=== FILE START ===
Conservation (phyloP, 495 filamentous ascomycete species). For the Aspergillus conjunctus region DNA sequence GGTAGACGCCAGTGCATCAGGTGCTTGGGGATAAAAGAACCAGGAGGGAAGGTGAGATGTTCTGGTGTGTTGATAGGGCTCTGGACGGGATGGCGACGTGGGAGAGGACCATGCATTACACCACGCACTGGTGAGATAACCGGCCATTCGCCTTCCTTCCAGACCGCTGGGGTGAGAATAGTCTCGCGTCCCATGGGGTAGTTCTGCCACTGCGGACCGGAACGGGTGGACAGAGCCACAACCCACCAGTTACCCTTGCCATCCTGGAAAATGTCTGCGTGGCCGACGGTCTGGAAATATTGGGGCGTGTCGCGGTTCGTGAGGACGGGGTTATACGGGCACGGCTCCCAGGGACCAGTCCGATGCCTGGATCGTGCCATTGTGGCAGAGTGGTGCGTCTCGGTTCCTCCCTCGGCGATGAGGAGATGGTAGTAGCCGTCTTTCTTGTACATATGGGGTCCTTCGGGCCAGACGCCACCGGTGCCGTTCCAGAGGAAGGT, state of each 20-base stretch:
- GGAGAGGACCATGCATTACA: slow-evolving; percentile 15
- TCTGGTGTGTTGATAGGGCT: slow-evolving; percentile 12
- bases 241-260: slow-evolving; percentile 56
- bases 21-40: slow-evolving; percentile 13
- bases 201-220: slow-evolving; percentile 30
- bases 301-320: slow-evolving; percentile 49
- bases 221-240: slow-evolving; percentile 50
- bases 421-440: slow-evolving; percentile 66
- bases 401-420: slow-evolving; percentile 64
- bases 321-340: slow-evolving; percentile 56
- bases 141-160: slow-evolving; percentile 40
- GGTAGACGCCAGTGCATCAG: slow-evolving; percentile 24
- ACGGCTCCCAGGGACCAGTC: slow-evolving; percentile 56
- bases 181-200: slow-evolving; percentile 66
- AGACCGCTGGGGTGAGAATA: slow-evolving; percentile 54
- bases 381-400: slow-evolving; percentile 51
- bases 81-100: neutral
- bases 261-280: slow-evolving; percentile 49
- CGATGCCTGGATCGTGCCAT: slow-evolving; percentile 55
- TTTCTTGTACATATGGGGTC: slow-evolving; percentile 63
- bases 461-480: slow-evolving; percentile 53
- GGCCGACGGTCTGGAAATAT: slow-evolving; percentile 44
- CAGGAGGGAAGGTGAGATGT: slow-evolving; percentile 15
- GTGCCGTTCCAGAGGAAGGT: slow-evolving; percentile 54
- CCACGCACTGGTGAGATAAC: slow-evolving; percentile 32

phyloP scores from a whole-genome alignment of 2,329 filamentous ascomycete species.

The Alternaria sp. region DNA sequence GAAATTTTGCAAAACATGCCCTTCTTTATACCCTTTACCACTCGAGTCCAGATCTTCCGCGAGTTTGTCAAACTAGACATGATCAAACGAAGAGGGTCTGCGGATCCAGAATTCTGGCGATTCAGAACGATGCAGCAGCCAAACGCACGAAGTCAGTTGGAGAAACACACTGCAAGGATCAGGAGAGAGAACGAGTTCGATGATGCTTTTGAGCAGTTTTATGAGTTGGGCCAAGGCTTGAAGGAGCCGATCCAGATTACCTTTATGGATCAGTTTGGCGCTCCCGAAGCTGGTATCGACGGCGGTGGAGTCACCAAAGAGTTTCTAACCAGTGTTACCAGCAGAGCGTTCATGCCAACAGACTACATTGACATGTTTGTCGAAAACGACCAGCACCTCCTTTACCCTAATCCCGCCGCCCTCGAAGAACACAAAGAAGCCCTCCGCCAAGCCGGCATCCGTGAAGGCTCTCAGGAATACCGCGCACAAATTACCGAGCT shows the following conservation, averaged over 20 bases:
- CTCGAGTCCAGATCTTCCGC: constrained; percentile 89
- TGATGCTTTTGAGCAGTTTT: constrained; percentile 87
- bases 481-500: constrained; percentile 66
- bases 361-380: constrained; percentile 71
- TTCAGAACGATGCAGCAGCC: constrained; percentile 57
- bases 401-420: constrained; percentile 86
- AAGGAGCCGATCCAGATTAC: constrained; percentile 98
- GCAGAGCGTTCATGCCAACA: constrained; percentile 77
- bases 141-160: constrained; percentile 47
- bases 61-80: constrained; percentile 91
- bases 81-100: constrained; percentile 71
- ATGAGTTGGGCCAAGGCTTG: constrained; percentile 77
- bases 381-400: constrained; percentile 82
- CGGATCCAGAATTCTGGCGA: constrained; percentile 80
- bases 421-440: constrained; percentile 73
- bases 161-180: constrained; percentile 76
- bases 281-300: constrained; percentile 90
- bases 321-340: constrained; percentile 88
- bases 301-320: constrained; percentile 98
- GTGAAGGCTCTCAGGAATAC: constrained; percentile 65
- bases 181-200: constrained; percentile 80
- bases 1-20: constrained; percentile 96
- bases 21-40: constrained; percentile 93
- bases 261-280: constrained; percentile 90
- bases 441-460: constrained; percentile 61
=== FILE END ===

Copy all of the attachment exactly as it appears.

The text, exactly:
Conservation (phyloP, 495 filamentous ascomycete species). For the Aspergillus conjunctus region DNA sequence GGTAGACGCCAGTGCATCAGGTGCTTGGGGATAAAAGAACCAGGAGGGAAGGTGAGATGTTCTGGTGTGTTGATAGGGCTCTGGACGGGATGGCGACGTGGGAGAGGACCATGCATTACACCACGCACTGGTGAGATAACCGGCCATTCGCCTTCCTTCCAGACCGCTGGGGTGAGAATAGTCTCGCGTCCCATGGGGTAGTTCTGCCACTGCGGACCGGAACGGGTGGACAGAGCCACAACCCACCAGTTACCCTTGCCATCCTGGAAAATGTCTGCGTGGCCGACGGTCTGGAAATATTGGGGCGTGTCGCGGTTCGTGAGGACGGGGTTATACGGGCACGGCTCCCAGGGACCAGTCCGATGCCTGGATCGTGCCATTGTGGCAGAGTGGTGCGTCTCGGTTCCTCCCTCGGCGATGAGGAGATGGTAGTAGCCGTCTTTCTTGTACATATGGGGTCCTTCGGGCCAGACGCCACCGGTGCCGTTCCAGAGGAAGGT, state of each 20-base stretch:
- GGAGAGGACCATGCATTACA: slow-evolving; percentile 15
- TCTGGTGTGTTGATAGGGCT: slow-evolving; percentile 12
- bases 241-260: slow-evolving; percentile 56
- bases 21-40: slow-evolving; percentile 13
- bases 201-220: slow-evolving; percentile 30
- bases 301-320: slow-evolving; percentile 49
- bases 221-240: slow-evolving; percentile 50
- bases 421-440: slow-evolving; percentile 66
- bases 401-420: slow-evolving; percentile 64
- bases 321-340: slow-evolving; percentile 56
- bases 141-160: slow-evolving; percentile 40
- GGTAGACGCCAGTGCATCAG: slow-evolving; percentile 24
- ACGGCTCCCAGGGACCAGTC: slow-evolving; percentile 56
- bases 181-200: slow-evolving; percentile 66
- AGACCGCTGGGGTGAGAATA: slow-evolving; percentile 54
- bases 381-400: slow-evolving; percentile 51
- bases 81-100: neutral
- bases 261-280: slow-evolving; percentile 49
- CGATGCCTGGATCGTGCCAT: slow-evolving; percentile 55
- TTTCTTGTACATATGGGGTC: slow-evolving; percentile 63
- bases 461-480: slow-evolving; percentile 53
- GGCCGACGGTCTGGAAATAT: slow-evolving; percentile 44
- CAGGAGGGAAGGTGAGATGT: slow-evolving; percentile 15
- GTGCCGTTCCAGAGGAAGGT: slow-evolving; percentile 54
- CCACGCACTGGTGAGATAAC: slow-evolving; percentile 32

phyloP scores from a whole-genome alignment of 2,329 filamentous ascomycete species.

The Alternaria sp. region DNA sequence GAAATTTTGCAAAACATGCCCTTCTTTATACCCTTTACCACTCGAGTCCAGATCTTCCGCGAGTTTGTCAAACTAGACATGATCAAACGAAGAGGGTCTGCGGATCCAGAATTCTGGCGATTCAGAACGATGCAGCAGCCAAACGCACGAAGTCAGTTGGAGAAACACACTGCAAGGATCAGGAGAGAGAACGAGTTCGATGATGCTTTTGAGCAGTTTTATGAGTTGGGCCAAGGCTTGAAGGAGCCGATCCAGATTACCTTTATGGATCAGTTTGGCGCTCCCGAAGCTGGTATCGACGGCGGTGGAGTCACCAAAGAGTTTCTAACCAGTGTTACCAGCAGAGCGTTCATGCCAACAGACTACATTGACATGTTTGTCGAAAACGACCAGCACCTCCTTTACCCTAATCCCGCCGCCCTCGAAGAACACAAAGAAGCCCTCCGCCAAGCCGGCATCCGTGAAGGCTCTCAGGAATACCGCGCACAAATTACCGAGCT shows the following conservation, averaged over 20 bases:
- CTCGAGTCCAGATCTTCCGC: constrained; percentile 89
- TGATGCTTTTGAGCAGTTTT: constrained; percentile 87
- bases 481-500: constrained; percentile 66
- bases 361-380: constrained; percentile 71
- TTCAGAACGATGCAGCAGCC: constrained; percentile 57
- bases 401-420: constrained; percentile 86
- AAGGAGCCGATCCAGATTAC: constrained; percentile 98
- GCAGAGCGTTCATGCCAACA: constrained; percentile 77
- bases 141-160: constrained; percentile 47
- bases 61-80: constrained; percentile 91
- bases 81-100: constrained; percentile 71
- ATGAGTTGGGCCAAGGCTTG: constrained; percentile 77
- bases 381-400: constrained; percentile 82
- CGGATCCAGAATTCTGGCGA: constrained; percentile 80
- bases 421-440: constrained; percentile 73
- bases 161-180: constrained; percentile 76
- bases 281-300: constrained; percentile 90
- bases 321-340: constrained; percentile 88
- bases 301-320: constrained; percentile 98
- GTGAAGGCTCTCAGGAATAC: constrained; percentile 65
- bases 181-200: constrained; percentile 80
- bases 1-20: constrained; percentile 96
- bases 21-40: constrained; percentile 93
- bases 261-280: constrained; percentile 90
- bases 441-460: constrained; percentile 61